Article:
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Proposed US legislation may change NASA timeline and approach for moon and Mars landings

Max Blenkin

If US politicians get their way, NASA will revert to its original timetable to land on the moon in 2028 rather than 2024, then land on Mars in 2033.

Proposed US legislation may change NASA timeline and approach for moon and Mars landings
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NASA hadn’t set a firm deadline for Mars and initially talked about mid to late 2030s, though it had also mused on a mission by 2033.

Initially, NASA proposed to return humans to the moon in 2028, but that was brought forward under a directive from the Trump administration. 

The changed timeline is contained in a proposed funding authorisation bill, the National Aeronautics and Space Administration Authorization Act of 2020, which was introduced by the US House committee on science, space and technology last week.

As well as the changed timeline, the bill also makes some substantial adjustments to how NASA had proposed to conduct the Artemis Mission to return to the moon.

It says the Artemis lunar lander would be launched as a single component rather than in modules to be assembled in space.

Significantly, NASA would retain full ownership of the Artemis lunar landing system, called the Human Landing System. Currently, NASA is soliciting bids from industry for the lunar landing system.

NASA is working with several companies to study lander concepts. It then plans to fund development of one or two landers, which would remain owned by the companies, with NASA purchasing services.

The bill backs the proposed Lunar Gateway, a multinational space station with modules from NASA, Northrop Grumman and the European Space Agency, which would be placed in orbit around the moon as a jump-off point for crewed moon missions.

However, it proposes that Gateway be placed not in lunar orbit but in the Earth-moon Lagrange point, the gravitational null point between the Earth and moon.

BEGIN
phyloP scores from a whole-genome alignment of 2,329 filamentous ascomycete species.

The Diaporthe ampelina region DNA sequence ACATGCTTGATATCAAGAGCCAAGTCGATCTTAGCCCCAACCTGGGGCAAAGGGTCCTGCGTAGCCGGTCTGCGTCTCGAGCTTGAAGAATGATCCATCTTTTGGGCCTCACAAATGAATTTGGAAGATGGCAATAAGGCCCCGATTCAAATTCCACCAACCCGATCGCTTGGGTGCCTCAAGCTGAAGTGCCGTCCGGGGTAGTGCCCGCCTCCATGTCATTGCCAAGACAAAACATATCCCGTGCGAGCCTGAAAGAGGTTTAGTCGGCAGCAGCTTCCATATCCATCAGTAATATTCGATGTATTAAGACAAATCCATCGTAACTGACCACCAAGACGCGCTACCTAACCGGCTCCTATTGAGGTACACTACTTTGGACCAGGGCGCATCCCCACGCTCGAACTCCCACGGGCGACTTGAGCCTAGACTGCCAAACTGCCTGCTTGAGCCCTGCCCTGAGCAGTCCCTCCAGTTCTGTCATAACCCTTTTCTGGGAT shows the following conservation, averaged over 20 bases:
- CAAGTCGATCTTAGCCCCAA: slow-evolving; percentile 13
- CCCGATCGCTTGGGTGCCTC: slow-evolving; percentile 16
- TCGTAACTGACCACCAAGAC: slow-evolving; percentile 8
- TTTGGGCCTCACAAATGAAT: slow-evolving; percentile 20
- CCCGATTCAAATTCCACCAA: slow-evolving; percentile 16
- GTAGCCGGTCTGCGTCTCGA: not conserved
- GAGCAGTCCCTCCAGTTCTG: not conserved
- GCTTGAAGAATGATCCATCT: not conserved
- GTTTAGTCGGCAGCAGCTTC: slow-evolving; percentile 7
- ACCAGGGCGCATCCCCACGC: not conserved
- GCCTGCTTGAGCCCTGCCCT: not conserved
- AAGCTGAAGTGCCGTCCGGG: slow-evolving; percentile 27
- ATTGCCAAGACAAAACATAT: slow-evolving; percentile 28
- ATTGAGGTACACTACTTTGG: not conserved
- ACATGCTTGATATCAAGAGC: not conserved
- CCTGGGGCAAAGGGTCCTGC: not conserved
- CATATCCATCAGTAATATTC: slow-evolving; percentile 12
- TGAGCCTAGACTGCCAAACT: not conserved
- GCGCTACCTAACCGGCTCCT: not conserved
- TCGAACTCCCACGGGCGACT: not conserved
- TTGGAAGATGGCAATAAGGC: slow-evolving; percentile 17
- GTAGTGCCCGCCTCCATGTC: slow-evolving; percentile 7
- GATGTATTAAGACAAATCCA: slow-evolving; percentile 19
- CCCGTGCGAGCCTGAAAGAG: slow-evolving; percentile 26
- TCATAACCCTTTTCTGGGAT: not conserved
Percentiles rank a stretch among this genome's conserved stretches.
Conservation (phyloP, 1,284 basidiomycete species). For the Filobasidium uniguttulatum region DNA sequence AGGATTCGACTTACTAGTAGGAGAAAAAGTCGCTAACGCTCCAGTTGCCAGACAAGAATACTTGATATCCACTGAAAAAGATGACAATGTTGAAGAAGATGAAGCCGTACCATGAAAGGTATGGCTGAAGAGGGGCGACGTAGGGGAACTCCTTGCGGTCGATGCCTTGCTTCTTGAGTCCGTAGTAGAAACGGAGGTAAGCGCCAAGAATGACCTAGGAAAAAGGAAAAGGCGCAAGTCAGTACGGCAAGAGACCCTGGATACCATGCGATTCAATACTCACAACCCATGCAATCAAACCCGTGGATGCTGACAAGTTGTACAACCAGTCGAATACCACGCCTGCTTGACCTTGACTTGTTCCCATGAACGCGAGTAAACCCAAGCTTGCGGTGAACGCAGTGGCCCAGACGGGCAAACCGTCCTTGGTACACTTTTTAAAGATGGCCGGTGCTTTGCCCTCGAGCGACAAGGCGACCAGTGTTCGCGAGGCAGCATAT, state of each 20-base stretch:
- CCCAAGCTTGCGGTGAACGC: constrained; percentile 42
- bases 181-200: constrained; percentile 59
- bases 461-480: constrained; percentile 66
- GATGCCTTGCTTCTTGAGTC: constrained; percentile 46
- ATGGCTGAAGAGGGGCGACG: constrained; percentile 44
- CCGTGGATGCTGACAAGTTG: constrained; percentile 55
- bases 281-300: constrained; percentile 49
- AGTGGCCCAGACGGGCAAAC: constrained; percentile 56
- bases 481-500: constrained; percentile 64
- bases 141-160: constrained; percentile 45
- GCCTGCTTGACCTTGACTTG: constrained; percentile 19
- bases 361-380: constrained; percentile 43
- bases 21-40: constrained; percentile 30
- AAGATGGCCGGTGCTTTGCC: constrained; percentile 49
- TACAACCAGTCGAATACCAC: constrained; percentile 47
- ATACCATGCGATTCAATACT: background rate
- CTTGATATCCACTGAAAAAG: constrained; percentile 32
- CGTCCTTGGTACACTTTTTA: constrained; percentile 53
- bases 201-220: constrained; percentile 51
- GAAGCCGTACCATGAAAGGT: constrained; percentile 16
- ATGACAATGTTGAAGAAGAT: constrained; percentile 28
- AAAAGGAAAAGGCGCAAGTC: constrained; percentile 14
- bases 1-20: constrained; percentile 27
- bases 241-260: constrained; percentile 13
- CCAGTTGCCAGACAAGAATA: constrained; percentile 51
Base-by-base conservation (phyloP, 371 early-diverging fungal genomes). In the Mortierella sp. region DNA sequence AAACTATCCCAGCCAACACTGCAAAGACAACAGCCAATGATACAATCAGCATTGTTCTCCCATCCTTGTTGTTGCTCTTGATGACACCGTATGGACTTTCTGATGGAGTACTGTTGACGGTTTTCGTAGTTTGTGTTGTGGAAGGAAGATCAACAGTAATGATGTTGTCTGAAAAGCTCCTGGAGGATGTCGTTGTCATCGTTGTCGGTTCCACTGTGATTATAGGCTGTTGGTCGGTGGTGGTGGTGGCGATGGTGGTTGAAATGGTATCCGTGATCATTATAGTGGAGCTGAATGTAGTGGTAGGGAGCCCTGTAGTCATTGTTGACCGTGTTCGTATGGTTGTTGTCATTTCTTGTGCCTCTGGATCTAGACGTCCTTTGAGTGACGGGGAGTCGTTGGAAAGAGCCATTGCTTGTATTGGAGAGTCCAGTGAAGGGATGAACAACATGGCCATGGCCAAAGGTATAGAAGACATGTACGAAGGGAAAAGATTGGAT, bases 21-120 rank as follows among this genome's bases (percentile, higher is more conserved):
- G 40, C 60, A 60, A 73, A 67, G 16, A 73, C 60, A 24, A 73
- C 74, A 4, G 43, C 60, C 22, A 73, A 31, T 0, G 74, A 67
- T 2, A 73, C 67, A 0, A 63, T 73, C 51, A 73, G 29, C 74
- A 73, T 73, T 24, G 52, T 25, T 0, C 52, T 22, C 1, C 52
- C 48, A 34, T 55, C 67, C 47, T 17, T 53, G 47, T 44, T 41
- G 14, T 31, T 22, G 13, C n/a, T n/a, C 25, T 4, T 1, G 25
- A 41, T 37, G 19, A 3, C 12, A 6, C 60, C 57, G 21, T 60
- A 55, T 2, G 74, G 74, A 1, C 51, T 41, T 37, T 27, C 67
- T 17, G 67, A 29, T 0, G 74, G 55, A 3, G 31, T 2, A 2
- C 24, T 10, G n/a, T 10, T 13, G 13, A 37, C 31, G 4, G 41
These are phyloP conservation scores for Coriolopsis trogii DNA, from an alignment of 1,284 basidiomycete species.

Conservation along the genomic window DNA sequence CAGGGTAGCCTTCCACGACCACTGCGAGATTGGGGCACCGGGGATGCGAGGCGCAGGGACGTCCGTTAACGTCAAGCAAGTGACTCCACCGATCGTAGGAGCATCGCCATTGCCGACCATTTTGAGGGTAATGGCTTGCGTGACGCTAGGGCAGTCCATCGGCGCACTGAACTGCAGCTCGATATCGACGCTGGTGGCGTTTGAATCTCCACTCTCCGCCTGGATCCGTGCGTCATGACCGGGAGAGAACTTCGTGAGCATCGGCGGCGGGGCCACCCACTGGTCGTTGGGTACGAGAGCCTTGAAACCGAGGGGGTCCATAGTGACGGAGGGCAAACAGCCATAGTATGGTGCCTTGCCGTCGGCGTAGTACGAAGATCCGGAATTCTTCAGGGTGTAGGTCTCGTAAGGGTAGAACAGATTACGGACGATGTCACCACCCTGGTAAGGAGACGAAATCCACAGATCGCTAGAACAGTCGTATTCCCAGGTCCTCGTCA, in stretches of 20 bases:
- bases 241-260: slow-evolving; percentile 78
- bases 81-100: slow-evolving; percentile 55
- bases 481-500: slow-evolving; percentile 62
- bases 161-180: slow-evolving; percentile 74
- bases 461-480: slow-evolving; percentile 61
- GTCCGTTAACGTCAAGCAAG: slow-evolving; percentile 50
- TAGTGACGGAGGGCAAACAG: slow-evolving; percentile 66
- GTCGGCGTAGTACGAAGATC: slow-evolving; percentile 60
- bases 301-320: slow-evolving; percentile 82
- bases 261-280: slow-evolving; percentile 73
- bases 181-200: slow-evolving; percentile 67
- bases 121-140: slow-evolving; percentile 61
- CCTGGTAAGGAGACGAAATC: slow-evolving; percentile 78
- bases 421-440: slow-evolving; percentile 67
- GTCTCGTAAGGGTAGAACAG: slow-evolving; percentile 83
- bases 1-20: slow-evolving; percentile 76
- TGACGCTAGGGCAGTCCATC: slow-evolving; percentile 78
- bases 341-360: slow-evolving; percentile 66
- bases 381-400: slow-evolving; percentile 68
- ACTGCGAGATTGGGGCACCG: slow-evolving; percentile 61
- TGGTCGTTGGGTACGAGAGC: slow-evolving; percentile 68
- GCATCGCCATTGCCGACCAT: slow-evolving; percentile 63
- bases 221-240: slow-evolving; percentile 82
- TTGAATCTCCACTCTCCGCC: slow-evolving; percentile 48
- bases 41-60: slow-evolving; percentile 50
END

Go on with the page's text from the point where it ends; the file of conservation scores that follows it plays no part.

The proposed bill also calls for establishment of a Moon to Mars program office, with its director and a Mars Enabling Technology Initiative.

That would be for the “purpose of developing and testing the technologies and capabilities needed for a human mission to Mars”. That includes development of engines, Mars landing systems, radiation protection, Mars transport vehicle, life support systems, Mars habitats and spacesuits.

The bill’s primary objective is to position the Artemis lunar program as a stepping stone for the bigger goal of landing humans on Mars.

At the same time, missions to the Moon would be required to reduce risk and to demonstrate capabilities and operations needed to support a human mission to Mars.

The proposed legislation may not survive intact, especially as NASA administrator Jim Bridenstine and others have expressed reservations.

“I am concerned that the bill imposes some significant constraints on our approach to lunar exploration,” he said in a statement.

“In particular, we are concerned that the bill’s approach to developing a human lander system as fully government-owned and directed would be ineffective.

“The approach established by the bill would inhibit our ability to develop a flexible architecture that takes advantage of the full array of national capabilities – government and private sector – to accomplish national goals.”

As well, the Commercial Spaceflight Federation, an industry group whose members include major space companies, wasn’t happy. 

“As written, the NASA Authorization Bill would not create a sustainable space exploration architecture and would instead set NASA up for failure by eliminating commercial participation and competition in key programs,” it said.

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